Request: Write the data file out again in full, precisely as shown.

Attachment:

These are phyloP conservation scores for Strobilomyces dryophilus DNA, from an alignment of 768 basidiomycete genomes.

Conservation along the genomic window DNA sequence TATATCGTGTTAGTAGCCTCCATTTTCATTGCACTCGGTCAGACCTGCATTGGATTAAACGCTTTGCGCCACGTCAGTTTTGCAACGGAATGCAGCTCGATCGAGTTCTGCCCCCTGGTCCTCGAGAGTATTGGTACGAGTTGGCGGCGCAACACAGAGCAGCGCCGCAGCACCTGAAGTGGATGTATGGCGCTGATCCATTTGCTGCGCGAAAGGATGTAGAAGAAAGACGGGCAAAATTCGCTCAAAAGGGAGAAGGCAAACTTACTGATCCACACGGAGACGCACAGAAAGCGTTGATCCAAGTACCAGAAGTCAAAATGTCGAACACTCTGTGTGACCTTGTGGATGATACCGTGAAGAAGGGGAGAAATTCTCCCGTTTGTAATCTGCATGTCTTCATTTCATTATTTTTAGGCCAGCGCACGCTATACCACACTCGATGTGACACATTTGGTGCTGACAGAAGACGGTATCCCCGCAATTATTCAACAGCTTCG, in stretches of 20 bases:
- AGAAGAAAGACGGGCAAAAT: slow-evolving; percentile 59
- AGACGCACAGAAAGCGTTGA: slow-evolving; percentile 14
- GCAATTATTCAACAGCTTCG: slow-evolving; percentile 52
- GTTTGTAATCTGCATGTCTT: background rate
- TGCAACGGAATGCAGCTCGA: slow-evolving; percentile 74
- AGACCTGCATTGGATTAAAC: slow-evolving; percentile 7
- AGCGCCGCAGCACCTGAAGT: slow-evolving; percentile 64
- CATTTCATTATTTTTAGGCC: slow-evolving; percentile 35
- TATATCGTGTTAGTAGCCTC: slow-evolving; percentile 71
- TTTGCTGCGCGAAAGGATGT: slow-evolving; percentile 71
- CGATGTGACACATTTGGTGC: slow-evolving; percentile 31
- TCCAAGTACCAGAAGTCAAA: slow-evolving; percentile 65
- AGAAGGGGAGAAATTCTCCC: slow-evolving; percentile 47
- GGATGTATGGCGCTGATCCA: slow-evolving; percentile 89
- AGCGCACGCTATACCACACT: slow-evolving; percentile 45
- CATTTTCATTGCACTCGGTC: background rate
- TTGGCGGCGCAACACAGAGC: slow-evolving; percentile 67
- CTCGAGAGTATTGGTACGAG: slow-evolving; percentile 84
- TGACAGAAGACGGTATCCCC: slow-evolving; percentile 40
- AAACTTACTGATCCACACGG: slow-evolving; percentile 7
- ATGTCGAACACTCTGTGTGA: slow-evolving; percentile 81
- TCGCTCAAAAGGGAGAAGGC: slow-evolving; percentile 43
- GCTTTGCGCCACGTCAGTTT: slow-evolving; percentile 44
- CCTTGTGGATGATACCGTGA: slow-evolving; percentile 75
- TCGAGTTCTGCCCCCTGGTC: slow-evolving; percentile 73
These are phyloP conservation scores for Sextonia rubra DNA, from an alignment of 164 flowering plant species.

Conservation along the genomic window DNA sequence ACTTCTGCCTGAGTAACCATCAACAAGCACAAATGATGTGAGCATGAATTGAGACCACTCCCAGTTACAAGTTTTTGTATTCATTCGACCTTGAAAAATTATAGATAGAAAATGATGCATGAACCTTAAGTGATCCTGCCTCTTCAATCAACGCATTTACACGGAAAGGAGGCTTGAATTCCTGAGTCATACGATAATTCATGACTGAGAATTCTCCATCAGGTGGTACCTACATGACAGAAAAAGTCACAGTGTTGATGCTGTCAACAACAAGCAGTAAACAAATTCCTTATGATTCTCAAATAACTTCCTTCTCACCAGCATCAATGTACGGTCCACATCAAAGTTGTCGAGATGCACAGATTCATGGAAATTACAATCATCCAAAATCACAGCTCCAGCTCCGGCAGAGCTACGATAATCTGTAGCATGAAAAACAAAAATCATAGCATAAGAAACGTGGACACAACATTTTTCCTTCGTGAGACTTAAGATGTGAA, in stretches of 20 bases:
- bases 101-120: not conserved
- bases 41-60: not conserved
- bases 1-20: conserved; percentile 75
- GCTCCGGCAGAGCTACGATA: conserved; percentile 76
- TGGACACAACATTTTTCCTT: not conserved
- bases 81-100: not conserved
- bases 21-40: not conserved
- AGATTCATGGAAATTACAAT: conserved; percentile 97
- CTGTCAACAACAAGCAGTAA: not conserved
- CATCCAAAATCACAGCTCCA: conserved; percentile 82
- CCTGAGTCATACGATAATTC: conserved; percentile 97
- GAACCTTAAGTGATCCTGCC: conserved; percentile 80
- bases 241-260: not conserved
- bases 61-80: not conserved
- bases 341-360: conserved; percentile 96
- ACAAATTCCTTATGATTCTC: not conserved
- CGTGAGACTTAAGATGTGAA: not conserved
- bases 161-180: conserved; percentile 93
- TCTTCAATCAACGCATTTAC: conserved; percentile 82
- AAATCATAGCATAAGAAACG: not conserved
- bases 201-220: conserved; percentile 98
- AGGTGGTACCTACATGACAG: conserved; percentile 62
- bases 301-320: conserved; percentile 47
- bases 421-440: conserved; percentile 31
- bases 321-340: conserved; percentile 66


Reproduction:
These are phyloP conservation scores for Strobilomyces dryophilus DNA, from an alignment of 768 basidiomycete genomes.

Conservation along the genomic window DNA sequence TATATCGTGTTAGTAGCCTCCATTTTCATTGCACTCGGTCAGACCTGCATTGGATTAAACGCTTTGCGCCACGTCAGTTTTGCAACGGAATGCAGCTCGATCGAGTTCTGCCCCCTGGTCCTCGAGAGTATTGGTACGAGTTGGCGGCGCAACACAGAGCAGCGCCGCAGCACCTGAAGTGGATGTATGGCGCTGATCCATTTGCTGCGCGAAAGGATGTAGAAGAAAGACGGGCAAAATTCGCTCAAAAGGGAGAAGGCAAACTTACTGATCCACACGGAGACGCACAGAAAGCGTTGATCCAAGTACCAGAAGTCAAAATGTCGAACACTCTGTGTGACCTTGTGGATGATACCGTGAAGAAGGGGAGAAATTCTCCCGTTTGTAATCTGCATGTCTTCATTTCATTATTTTTAGGCCAGCGCACGCTATACCACACTCGATGTGACACATTTGGTGCTGACAGAAGACGGTATCCCCGCAATTATTCAACAGCTTCG, in stretches of 20 bases:
- AGAAGAAAGACGGGCAAAAT: slow-evolving; percentile 59
- AGACGCACAGAAAGCGTTGA: slow-evolving; percentile 14
- GCAATTATTCAACAGCTTCG: slow-evolving; percentile 52
- GTTTGTAATCTGCATGTCTT: background rate
- TGCAACGGAATGCAGCTCGA: slow-evolving; percentile 74
- AGACCTGCATTGGATTAAAC: slow-evolving; percentile 7
- AGCGCCGCAGCACCTGAAGT: slow-evolving; percentile 64
- CATTTCATTATTTTTAGGCC: slow-evolving; percentile 35
- TATATCGTGTTAGTAGCCTC: slow-evolving; percentile 71
- TTTGCTGCGCGAAAGGATGT: slow-evolving; percentile 71
- CGATGTGACACATTTGGTGC: slow-evolving; percentile 31
- TCCAAGTACCAGAAGTCAAA: slow-evolving; percentile 65
- AGAAGGGGAGAAATTCTCCC: slow-evolving; percentile 47
- GGATGTATGGCGCTGATCCA: slow-evolving; percentile 89
- AGCGCACGCTATACCACACT: slow-evolving; percentile 45
- CATTTTCATTGCACTCGGTC: background rate
- TTGGCGGCGCAACACAGAGC: slow-evolving; percentile 67
- CTCGAGAGTATTGGTACGAG: slow-evolving; percentile 84
- TGACAGAAGACGGTATCCCC: slow-evolving; percentile 40
- AAACTTACTGATCCACACGG: slow-evolving; percentile 7
- ATGTCGAACACTCTGTGTGA: slow-evolving; percentile 81
- TCGCTCAAAAGGGAGAAGGC: slow-evolving; percentile 43
- GCTTTGCGCCACGTCAGTTT: slow-evolving; percentile 44
- CCTTGTGGATGATACCGTGA: slow-evolving; percentile 75
- TCGAGTTCTGCCCCCTGGTC: slow-evolving; percentile 73
These are phyloP conservation scores for Sextonia rubra DNA, from an alignment of 164 flowering plant species.

Conservation along the genomic window DNA sequence ACTTCTGCCTGAGTAACCATCAACAAGCACAAATGATGTGAGCATGAATTGAGACCACTCCCAGTTACAAGTTTTTGTATTCATTCGACCTTGAAAAATTATAGATAGAAAATGATGCATGAACCTTAAGTGATCCTGCCTCTTCAATCAACGCATTTACACGGAAAGGAGGCTTGAATTCCTGAGTCATACGATAATTCATGACTGAGAATTCTCCATCAGGTGGTACCTACATGACAGAAAAAGTCACAGTGTTGATGCTGTCAACAACAAGCAGTAAACAAATTCCTTATGATTCTCAAATAACTTCCTTCTCACCAGCATCAATGTACGGTCCACATCAAAGTTGTCGAGATGCACAGATTCATGGAAATTACAATCATCCAAAATCACAGCTCCAGCTCCGGCAGAGCTACGATAATCTGTAGCATGAAAAACAAAAATCATAGCATAAGAAACGTGGACACAACATTTTTCCTTCGTGAGACTTAAGATGTGAA, in stretches of 20 bases:
- bases 101-120: not conserved
- bases 41-60: not conserved
- bases 1-20: conserved; percentile 75
- GCTCCGGCAGAGCTACGATA: conserved; percentile 76
- TGGACACAACATTTTTCCTT: not conserved
- bases 81-100: not conserved
- bases 21-40: not conserved
- AGATTCATGGAAATTACAAT: conserved; percentile 97
- CTGTCAACAACAAGCAGTAA: not conserved
- CATCCAAAATCACAGCTCCA: conserved; percentile 82
- CCTGAGTCATACGATAATTC: conserved; percentile 97
- GAACCTTAAGTGATCCTGCC: conserved; percentile 80
- bases 241-260: not conserved
- bases 61-80: not conserved
- bases 341-360: conserved; percentile 96
- ACAAATTCCTTATGATTCTC: not conserved
- CGTGAGACTTAAGATGTGAA: not conserved
- bases 161-180: conserved; percentile 93
- TCTTCAATCAACGCATTTAC: conserved; percentile 82
- AAATCATAGCATAAGAAACG: not conserved
- bases 201-220: conserved; percentile 98
- AGGTGGTACCTACATGACAG: conserved; percentile 62
- bases 301-320: conserved; percentile 47
- bases 421-440: conserved; percentile 31
- bases 321-340: conserved; percentile 66